This was one issue that early digital fitness solutions helped solve, beginning with cardio equipment. Preset configurations and quantifiable settings helped users to be able to better benchmark their workout routine. The addition of integrated timers also helped users see their performance during a routine.
Making workout performance more visible was a first step in helping better engage users as this allows people to measure and understand their performance. This was one of the first moves to introduce a core concept that would prove to be a major factor in sustaining a healthy lifestyle: motivation.
For some, the ability to better measure their performance (albeit, manually) with early digital fitness equipment made a difference as visible improvements positively impact user motivation. The first wearables with fitness applications would emerge in the 1980s through the Polar Watch but it wasn’t until some years into the era of smart devices and cloud computing that technology could inexpensively measure and record activity to provide evidence that supports just how important motivation is to an individual’s success.
The first product to successfully demonstrate how significant such capabilities are for fitness equipment was the Fitbit. Walking is one of the most accessible forms of effective exercise which Fitbit was able to position in the perfect light to drive early user adoption in 2009. Interestingly, it leverages a theory developed by Dr. Yoshiro Hatano who identified that “10,000 steps a day” is ideal for combating obesity, which is a benchmark still used today. While the benefits each user experience is different, the fact that it’s grown over the past decade to become a company that earns over a billion dollars and supports 30 million active users provides sufficient evidence to show that the formula is successful.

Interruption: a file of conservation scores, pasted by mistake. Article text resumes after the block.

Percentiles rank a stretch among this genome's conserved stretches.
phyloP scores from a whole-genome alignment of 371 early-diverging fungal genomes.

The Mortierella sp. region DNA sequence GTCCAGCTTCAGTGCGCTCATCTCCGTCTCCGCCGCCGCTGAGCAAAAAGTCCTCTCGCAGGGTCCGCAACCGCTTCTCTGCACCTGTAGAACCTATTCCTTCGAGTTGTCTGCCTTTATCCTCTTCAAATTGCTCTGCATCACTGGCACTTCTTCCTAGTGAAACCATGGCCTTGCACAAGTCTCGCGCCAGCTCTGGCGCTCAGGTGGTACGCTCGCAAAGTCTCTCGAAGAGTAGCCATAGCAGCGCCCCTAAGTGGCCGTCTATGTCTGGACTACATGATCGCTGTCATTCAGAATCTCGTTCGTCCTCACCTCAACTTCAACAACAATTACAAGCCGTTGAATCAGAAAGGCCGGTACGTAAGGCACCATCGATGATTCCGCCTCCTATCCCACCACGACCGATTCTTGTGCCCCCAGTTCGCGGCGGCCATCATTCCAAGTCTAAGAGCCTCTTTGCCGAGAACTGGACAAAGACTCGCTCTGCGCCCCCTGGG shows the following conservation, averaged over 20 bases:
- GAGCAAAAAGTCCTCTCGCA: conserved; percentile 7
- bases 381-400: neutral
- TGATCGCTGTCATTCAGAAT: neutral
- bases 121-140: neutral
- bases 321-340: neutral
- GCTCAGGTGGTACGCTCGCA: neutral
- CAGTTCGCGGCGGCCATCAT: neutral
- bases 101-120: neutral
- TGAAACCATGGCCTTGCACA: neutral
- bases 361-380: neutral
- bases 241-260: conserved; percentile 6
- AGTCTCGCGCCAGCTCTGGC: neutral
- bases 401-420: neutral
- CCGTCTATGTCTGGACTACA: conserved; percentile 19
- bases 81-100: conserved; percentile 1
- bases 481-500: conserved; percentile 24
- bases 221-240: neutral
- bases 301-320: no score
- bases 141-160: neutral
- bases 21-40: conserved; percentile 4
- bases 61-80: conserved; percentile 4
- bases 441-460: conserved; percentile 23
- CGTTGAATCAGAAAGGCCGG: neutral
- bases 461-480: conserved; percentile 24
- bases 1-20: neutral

Around this time, other early examples of modern digital solutions designed to help with user health began to emerge like Lose It! which was one of the first apps on the Apple App Store. Like Fitbit, this product demonstrated that providing a comprehensive, visual tool for measuring and tracking performance would yield positive results from users. This notion was further supported by the success of early fitness trackers like Strava which is among one of the most popular fitness trackings apps today. Finally, the Wii Fit game for the Nintendo Wii which was released around the same time as the first iPhone gets a mention – interest and subsequent research revealed that people respond well to digital fitness, so much so that some adopted the system for clinical use.
Another idea that would ultimately work to augment the idea of making home fitness more engaging came about in 2012 after Peloton founder, John Foley, decided to pursue an effort to merge group workouts with technology because he felt a greater sense of reward from instructor-led sessions. The next year, Peloton’s Kickstarter campaign went viral, allowing the company to enter the market with the first iteration of their exercise bike that would eventually make their brand the gold standard by the end of the decade.
How digital transformation influenced the products of today
The main reason Peloton was able to lead the charge in digital transformation for the fitness equipment market isn’t because of some groundbreaking fitness technology, it’s because the “Peloton experience” has a major influence on motivation. Without going too far into a psychology lecture, tracking and measuring tools provide a framework for motivating people on all ends of the spectrum. Observable progress serves as an intrinsic motivator that helps both the smaller segment of users who truly enjoy working out as well as the many who view it as more of a chore. This data also has the power to serve as an extrinsic motivator when shared amongst peers, both for the sharer and the viewer. On-demand classes are excellent for a range of individuals, including those who are motivated by the dynamic of group environments, those who are impartial, and those who would typically avoid real-life group classes.